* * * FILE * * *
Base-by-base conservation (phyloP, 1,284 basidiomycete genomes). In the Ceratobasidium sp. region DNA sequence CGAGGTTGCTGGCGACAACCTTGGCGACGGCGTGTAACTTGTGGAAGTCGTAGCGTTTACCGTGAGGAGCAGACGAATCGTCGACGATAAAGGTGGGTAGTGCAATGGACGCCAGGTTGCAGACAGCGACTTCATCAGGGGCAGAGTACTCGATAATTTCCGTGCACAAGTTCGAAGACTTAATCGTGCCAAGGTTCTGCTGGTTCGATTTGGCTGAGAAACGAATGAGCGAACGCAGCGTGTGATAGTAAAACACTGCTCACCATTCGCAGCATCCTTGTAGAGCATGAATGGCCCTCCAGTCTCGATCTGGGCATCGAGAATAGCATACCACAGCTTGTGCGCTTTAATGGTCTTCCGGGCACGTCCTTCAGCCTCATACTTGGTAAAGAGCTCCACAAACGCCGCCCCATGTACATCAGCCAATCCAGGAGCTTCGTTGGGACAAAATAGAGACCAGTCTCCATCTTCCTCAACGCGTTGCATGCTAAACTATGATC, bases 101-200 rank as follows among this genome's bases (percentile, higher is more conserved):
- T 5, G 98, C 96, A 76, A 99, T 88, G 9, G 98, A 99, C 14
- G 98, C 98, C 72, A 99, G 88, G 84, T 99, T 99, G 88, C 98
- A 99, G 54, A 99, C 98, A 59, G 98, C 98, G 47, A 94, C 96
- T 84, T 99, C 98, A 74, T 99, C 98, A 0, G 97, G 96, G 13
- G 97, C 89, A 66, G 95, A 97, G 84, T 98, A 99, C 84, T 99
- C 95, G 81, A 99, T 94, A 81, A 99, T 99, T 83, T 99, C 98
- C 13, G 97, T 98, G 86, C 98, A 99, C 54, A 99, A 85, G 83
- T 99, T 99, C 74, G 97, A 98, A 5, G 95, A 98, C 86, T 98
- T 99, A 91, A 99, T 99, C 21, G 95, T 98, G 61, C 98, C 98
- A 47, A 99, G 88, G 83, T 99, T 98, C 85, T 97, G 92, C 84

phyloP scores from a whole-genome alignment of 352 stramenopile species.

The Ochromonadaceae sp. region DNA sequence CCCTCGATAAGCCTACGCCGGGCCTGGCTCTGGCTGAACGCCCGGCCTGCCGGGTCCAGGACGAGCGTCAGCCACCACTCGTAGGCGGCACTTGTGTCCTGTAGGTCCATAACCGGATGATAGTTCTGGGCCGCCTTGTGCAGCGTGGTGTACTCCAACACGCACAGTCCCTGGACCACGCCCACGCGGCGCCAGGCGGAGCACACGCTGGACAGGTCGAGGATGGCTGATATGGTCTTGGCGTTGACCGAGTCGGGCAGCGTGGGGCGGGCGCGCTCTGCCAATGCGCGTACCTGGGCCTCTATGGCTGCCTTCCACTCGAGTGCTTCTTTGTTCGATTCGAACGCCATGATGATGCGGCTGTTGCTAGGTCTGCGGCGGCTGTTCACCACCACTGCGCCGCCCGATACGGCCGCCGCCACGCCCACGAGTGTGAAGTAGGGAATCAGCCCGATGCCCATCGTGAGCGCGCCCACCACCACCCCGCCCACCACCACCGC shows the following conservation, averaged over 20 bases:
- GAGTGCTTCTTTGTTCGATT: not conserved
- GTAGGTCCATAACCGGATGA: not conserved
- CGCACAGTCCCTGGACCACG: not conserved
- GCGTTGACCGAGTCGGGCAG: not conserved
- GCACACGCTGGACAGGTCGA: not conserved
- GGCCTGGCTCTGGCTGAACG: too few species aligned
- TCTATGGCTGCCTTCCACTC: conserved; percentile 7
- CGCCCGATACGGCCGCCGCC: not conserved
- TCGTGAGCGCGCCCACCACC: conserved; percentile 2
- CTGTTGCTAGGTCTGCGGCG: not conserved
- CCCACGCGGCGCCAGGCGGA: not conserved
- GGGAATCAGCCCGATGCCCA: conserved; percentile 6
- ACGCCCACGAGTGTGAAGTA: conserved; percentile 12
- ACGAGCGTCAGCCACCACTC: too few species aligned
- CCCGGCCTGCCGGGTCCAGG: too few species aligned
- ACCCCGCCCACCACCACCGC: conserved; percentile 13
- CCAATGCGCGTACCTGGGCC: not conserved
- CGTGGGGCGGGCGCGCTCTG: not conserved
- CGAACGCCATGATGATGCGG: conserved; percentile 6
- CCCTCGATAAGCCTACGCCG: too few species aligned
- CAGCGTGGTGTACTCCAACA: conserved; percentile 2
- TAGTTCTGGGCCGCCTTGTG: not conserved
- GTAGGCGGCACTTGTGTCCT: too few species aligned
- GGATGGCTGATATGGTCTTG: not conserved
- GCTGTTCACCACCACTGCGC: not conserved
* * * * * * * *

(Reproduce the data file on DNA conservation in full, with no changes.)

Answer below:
Base-by-base conservation (phyloP, 1,284 basidiomycete genomes). In the Ceratobasidium sp. region DNA sequence CGAGGTTGCTGGCGACAACCTTGGCGACGGCGTGTAACTTGTGGAAGTCGTAGCGTTTACCGTGAGGAGCAGACGAATCGTCGACGATAAAGGTGGGTAGTGCAATGGACGCCAGGTTGCAGACAGCGACTTCATCAGGGGCAGAGTACTCGATAATTTCCGTGCACAAGTTCGAAGACTTAATCGTGCCAAGGTTCTGCTGGTTCGATTTGGCTGAGAAACGAATGAGCGAACGCAGCGTGTGATAGTAAAACACTGCTCACCATTCGCAGCATCCTTGTAGAGCATGAATGGCCCTCCAGTCTCGATCTGGGCATCGAGAATAGCATACCACAGCTTGTGCGCTTTAATGGTCTTCCGGGCACGTCCTTCAGCCTCATACTTGGTAAAGAGCTCCACAAACGCCGCCCCATGTACATCAGCCAATCCAGGAGCTTCGTTGGGACAAAATAGAGACCAGTCTCCATCTTCCTCAACGCGTTGCATGCTAAACTATGATC, bases 101-200 rank as follows among this genome's bases (percentile, higher is more conserved):
- T 5, G 98, C 96, A 76, A 99, T 88, G 9, G 98, A 99, C 14
- G 98, C 98, C 72, A 99, G 88, G 84, T 99, T 99, G 88, C 98
- A 99, G 54, A 99, C 98, A 59, G 98, C 98, G 47, A 94, C 96
- T 84, T 99, C 98, A 74, T 99, C 98, A 0, G 97, G 96, G 13
- G 97, C 89, A 66, G 95, A 97, G 84, T 98, A 99, C 84, T 99
- C 95, G 81, A 99, T 94, A 81, A 99, T 99, T 83, T 99, C 98
- C 13, G 97, T 98, G 86, C 98, A 99, C 54, A 99, A 85, G 83
- T 99, T 99, C 74, G 97, A 98, A 5, G 95, A 98, C 86, T 98
- T 99, A 91, A 99, T 99, C 21, G 95, T 98, G 61, C 98, C 98
- A 47, A 99, G 88, G 83, T 99, T 98, C 85, T 97, G 92, C 84

phyloP scores from a whole-genome alignment of 352 stramenopile species.

The Ochromonadaceae sp. region DNA sequence CCCTCGATAAGCCTACGCCGGGCCTGGCTCTGGCTGAACGCCCGGCCTGCCGGGTCCAGGACGAGCGTCAGCCACCACTCGTAGGCGGCACTTGTGTCCTGTAGGTCCATAACCGGATGATAGTTCTGGGCCGCCTTGTGCAGCGTGGTGTACTCCAACACGCACAGTCCCTGGACCACGCCCACGCGGCGCCAGGCGGAGCACACGCTGGACAGGTCGAGGATGGCTGATATGGTCTTGGCGTTGACCGAGTCGGGCAGCGTGGGGCGGGCGCGCTCTGCCAATGCGCGTACCTGGGCCTCTATGGCTGCCTTCCACTCGAGTGCTTCTTTGTTCGATTCGAACGCCATGATGATGCGGCTGTTGCTAGGTCTGCGGCGGCTGTTCACCACCACTGCGCCGCCCGATACGGCCGCCGCCACGCCCACGAGTGTGAAGTAGGGAATCAGCCCGATGCCCATCGTGAGCGCGCCCACCACCACCCCGCCCACCACCACCGC shows the following conservation, averaged over 20 bases:
- GAGTGCTTCTTTGTTCGATT: not conserved
- GTAGGTCCATAACCGGATGA: not conserved
- CGCACAGTCCCTGGACCACG: not conserved
- GCGTTGACCGAGTCGGGCAG: not conserved
- GCACACGCTGGACAGGTCGA: not conserved
- GGCCTGGCTCTGGCTGAACG: too few species aligned
- TCTATGGCTGCCTTCCACTC: conserved; percentile 7
- CGCCCGATACGGCCGCCGCC: not conserved
- TCGTGAGCGCGCCCACCACC: conserved; percentile 2
- CTGTTGCTAGGTCTGCGGCG: not conserved
- CCCACGCGGCGCCAGGCGGA: not conserved
- GGGAATCAGCCCGATGCCCA: conserved; percentile 6
- ACGCCCACGAGTGTGAAGTA: conserved; percentile 12
- ACGAGCGTCAGCCACCACTC: too few species aligned
- CCCGGCCTGCCGGGTCCAGG: too few species aligned
- ACCCCGCCCACCACCACCGC: conserved; percentile 13
- CCAATGCGCGTACCTGGGCC: not conserved
- CGTGGGGCGGGCGCGCTCTG: not conserved
- CGAACGCCATGATGATGCGG: conserved; percentile 6
- CCCTCGATAAGCCTACGCCG: too few species aligned
- CAGCGTGGTGTACTCCAACA: conserved; percentile 2
- TAGTTCTGGGCCGCCTTGTG: not conserved
- GTAGGCGGCACTTGTGTCCT: too few species aligned
- GGATGGCTGATATGGTCTTG: not conserved
- GCTGTTCACCACCACTGCGC: not conserved